At 17, Michael is young and confused. Becoming a member of Nora and Soren's underground circle would be a dream come true. But Michael is afraid of that dream. He's afraid to be himself. If his family knows the truth, will they accept him. He doesn't have to explain anything to Nora, she already accepts him. Michael is her Angel. She makes it her mission to help Michael spread his wings, and become his true self. Michael and Nora hide out in the upstate New York mansion of millionaire playboy Griffin Fiske. Griffin relishes having Nora and Michael stay in his home. Griffin is immediately smitten by Michael, but can't give into his desires. Why? He doesn't have Soren's permission. Griffin has left a trail of lovers, both male and female. Griffin isn't the relationship type, and Soren doesn't want Michael to get hurt. But Michael feels deeply attracted to Griffin. Michael is too afraid to express his feelings, but Nora is determined to bring them out. Yes there is sex and physical pain involved, but Nora helps Michael to find his voice. He finally learns to stand up for himself.

After reading the first book, I thought Soren was a sadistic monster. I didn't like his character at all. He found pleasure in torturing Nora physically and emotionally. What is the attraction between them? What makes him special? What is his motivation? He didn't come out of a box like that. The second book softens up his character a lot. You learn a lot more about his background. You feel sympathy for him. Although, the details  of his childhood are very stomach-churning.

Yes, there is a lot of sex in this book. It seems like there is more sex in this book than in the last. But....in my opinion the sex is part of their character development. In the first book, we're just getting to know these characters. The second book delves more into their pasts and their psyches. Before she became the powerful Nora Sutherlin, she was wild child Eleanor Schreiber. Soren saved her from herself. And their relationship grew from that. Soren had a terrible childhood, but he still had the capacity to love and be very giving to others. Thanks to Nora and Griffin, Michael learns to spread his wings. He finds the strength to stand up to his abusive father. He finds the strength to tell his mother who he is. Michael, Griffin, Nora, and Soren aren't normal by society's standards, but after reading this book you'll learn there is nothing wrong with being different. Who cares what others think, as long as you're happy with yourself?

By the end of The Angel you will be wanting more. And get your minds out of the gutter with that last statement!! The last page reintroduces us to a beloved character from the first book!!! You will have to read both books to find out who I'm talking about. The second book ends on a cliffhanger! So I can't wait to read the third book in the series!!

Rating: Superb

Note: I received a copy of the book from Little Bird Publicity in exchange for an honest review.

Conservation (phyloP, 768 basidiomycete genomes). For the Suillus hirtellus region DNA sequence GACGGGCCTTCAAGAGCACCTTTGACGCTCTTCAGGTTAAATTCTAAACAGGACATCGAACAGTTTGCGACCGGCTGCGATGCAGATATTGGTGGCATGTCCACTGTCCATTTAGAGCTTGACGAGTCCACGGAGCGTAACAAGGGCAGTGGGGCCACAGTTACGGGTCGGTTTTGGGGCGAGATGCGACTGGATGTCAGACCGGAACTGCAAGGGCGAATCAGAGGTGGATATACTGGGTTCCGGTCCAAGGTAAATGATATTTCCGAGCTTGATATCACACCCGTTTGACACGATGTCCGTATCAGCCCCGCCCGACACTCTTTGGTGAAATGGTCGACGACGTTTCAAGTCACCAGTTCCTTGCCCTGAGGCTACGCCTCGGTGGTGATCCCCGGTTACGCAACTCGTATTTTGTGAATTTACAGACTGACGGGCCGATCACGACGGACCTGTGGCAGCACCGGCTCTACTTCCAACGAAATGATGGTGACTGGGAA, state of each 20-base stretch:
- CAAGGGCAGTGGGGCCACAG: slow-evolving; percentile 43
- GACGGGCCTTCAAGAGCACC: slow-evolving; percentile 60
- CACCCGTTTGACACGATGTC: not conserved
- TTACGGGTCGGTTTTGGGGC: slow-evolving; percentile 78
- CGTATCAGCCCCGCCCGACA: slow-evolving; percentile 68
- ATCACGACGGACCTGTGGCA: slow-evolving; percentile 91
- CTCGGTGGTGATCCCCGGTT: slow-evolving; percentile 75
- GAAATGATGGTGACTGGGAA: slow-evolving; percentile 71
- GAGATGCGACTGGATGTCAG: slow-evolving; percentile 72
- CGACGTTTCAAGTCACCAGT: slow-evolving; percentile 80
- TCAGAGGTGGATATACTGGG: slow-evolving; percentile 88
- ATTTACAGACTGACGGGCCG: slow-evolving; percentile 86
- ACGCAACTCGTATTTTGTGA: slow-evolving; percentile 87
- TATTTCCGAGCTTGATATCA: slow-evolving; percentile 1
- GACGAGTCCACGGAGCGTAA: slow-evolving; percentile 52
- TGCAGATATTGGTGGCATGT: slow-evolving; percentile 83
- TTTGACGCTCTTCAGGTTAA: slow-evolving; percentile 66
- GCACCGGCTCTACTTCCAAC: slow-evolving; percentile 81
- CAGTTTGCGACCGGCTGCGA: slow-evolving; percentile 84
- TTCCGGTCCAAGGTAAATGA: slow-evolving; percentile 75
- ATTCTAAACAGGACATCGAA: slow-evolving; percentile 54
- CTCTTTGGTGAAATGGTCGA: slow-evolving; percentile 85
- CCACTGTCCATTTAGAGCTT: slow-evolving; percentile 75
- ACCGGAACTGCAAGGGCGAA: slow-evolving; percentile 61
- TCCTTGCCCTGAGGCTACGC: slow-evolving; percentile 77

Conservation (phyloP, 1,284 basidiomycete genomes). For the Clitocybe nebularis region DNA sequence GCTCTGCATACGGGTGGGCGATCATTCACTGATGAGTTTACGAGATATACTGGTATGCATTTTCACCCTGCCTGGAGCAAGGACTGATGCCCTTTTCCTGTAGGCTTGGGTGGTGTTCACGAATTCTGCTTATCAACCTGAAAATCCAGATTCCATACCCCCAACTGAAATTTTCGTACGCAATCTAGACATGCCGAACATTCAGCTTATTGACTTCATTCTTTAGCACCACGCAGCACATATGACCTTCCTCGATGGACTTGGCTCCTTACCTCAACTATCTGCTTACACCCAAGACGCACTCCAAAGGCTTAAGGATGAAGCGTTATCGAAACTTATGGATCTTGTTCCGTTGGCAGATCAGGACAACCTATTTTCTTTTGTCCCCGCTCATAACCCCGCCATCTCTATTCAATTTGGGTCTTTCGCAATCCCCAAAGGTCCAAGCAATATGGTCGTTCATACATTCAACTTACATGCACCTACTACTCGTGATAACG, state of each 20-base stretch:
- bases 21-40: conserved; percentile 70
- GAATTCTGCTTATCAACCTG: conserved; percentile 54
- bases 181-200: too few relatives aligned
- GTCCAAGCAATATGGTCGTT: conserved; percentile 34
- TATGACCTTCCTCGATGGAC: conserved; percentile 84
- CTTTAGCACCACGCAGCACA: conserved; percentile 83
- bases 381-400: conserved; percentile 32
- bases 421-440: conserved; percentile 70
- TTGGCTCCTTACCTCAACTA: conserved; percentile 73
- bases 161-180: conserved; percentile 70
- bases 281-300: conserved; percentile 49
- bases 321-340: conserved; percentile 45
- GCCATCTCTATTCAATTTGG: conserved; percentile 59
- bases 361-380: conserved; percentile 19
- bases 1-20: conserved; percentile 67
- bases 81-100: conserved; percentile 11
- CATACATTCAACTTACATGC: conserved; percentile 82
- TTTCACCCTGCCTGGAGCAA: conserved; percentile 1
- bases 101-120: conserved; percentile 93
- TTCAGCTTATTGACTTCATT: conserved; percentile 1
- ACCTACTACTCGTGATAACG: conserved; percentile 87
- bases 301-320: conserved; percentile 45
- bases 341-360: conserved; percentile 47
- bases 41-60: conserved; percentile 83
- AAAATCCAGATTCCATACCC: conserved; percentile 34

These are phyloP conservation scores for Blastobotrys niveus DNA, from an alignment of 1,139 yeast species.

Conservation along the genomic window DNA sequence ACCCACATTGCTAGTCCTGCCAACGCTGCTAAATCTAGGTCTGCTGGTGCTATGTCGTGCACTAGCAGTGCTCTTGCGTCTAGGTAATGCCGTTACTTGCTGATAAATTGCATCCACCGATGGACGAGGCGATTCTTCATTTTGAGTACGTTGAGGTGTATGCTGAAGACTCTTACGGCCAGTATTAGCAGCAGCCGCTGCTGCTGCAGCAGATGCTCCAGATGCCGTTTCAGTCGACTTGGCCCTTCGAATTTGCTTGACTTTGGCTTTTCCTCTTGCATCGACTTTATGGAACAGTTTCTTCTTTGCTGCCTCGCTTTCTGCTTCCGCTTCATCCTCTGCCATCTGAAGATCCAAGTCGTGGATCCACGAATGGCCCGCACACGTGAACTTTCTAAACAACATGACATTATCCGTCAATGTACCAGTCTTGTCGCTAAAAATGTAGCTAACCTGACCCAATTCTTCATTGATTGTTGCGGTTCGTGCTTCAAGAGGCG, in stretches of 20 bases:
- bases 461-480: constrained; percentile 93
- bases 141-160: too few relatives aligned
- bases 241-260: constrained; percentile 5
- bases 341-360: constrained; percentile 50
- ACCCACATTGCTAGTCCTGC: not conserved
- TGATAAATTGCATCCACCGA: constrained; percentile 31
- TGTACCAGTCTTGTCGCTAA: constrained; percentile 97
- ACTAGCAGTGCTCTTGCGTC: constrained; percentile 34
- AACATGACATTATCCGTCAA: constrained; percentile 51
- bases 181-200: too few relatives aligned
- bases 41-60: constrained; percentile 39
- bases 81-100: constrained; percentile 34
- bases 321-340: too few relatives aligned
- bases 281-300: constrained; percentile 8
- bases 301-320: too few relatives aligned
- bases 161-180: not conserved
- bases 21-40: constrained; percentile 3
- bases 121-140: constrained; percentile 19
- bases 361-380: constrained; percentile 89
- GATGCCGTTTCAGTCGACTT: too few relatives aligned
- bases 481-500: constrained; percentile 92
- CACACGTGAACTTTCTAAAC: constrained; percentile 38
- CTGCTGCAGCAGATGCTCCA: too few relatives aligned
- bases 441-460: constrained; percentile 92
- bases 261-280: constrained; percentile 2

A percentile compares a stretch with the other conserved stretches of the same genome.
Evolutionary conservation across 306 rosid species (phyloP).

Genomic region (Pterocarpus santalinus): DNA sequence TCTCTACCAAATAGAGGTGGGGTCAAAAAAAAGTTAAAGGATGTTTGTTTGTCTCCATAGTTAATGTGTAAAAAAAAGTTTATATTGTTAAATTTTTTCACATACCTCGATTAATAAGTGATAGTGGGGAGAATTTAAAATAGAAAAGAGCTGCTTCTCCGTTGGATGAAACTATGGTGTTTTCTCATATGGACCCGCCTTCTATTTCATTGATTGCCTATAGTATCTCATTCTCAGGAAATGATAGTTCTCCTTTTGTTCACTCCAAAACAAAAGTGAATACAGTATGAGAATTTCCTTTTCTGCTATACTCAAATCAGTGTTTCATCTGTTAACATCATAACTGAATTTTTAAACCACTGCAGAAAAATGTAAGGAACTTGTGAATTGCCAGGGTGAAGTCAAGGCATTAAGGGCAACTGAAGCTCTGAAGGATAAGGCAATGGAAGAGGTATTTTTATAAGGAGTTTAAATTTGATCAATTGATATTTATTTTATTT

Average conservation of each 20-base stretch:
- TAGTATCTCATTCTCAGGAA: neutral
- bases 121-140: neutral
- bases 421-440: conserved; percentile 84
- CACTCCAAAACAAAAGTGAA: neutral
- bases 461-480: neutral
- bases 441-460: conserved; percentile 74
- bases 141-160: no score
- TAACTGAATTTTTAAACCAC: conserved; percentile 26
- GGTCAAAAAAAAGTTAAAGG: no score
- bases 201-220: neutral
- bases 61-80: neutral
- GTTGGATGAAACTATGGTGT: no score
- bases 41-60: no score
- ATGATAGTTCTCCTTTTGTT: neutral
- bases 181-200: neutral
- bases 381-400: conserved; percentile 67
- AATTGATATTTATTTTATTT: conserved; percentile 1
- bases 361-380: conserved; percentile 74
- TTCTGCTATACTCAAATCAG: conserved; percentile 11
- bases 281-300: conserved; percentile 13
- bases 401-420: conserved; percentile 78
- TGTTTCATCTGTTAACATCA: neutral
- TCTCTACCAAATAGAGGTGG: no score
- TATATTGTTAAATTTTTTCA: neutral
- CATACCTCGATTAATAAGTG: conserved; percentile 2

Friday, November 2, 2012

My take on: Detroit Breakdown

Before reading Detroit Breakdown by D.E. Johnson I had no idea this was the third book in the series. Now that I know, I have to read the first two books because I loved the third book. You can still follow Detroit Breakdown without having read the first two. There are a few instances where I think it would have helped to have read the first two books, but overall I was entertained.

It's 1912 Detroit when we meet Will Anderson and Elizabeth Hume. They are still rebuilding their relationship when crisis hits Elizabeth's family. Her cousin Robert, who is locked up at Eloise Insane Asylum, is accused of murder. Elizabeth refuses to believe it. That's not the Robert she knows. Robert has mental issues, but he's not a violent person. Will and Elizabeth decide to investigate the murder with some help from a local cop, Detective Riordan. To get to the truth, Elizabeth must face her own demons. Robert is more than just her cousin, he is Elizabeth's brother. This is a time when mental illness was considered shameful. Instead of acknowledging Robert as her son, Elizabeth's mother lets everyone believe he is her nephew. Elizabeth's own mother is teetering on the edge of sanity. Some moments she is very lucid, and sometimes she is very wackadoodle!! Given the family history, Elizabeth is worried about her own sanity. How long before she becomes just like her mother and Robert?

The investigation into the murder at Eloise is a dangerous one. Will has himself committed to Eloise in order to investigate from the inside. Questioning the doctor in charge, Dr. Beckwith, is useless. He's hiding something. Perhaps Will can get the real story if he is disguised as a patient. Elizabeth also disguises herself and gets a job as a volunteer. While at Eloise, Will discovers that it's not just one murder they are dealing with. Four men have been murdered. The killer's weapon of choice? A Punjab lasso, just like in Phantom of the Opera. If you listen to the patients, the Phantom is more myth than reality. To the other patients, the Phantom isn't human. He can't be caught. He will kill all the patients before anyone discovers the truth.

What goes on in Eloise is just astounding. The methods of "treatment" are more akin to torture. The "doctors" believe they know better, despite patients screaming in pain. Will pretends to have amnesia. In many ways he is a model patient, he follows rules but that is not enough for Dr. Beckwith. Will is still tortured despite following the rules. I often wondered if he was going to die before discovering the truth. Will he descend into madness just like the rest of the patients? The doctors, especially Beckwith, get some sick pleasure out of torturing their patients.

There is a lot of suspense throughout the book. When you finally learn the identity of the killer, it wasn't what I was expecting. I was speed-reading the last 60 pages because I wanted to know who the killer was. The book leads you to believe another person is the killer. It was a nice surprise at the end. The last few chapters is a race against time. Does Will survive after coming face to face with the killer? Will Elizabeth get to Will in time to save him? The whole time I was rooting for the both of them to survive. I'm a romantic at heart, and want them to live happily ever after. Of course I won't tell you the answer because you have to read the book!!

Rating: Superb

Note: I received a copy of the book from the publisher (Macmillan) at the request of the author's publicist (Wunderkind PR)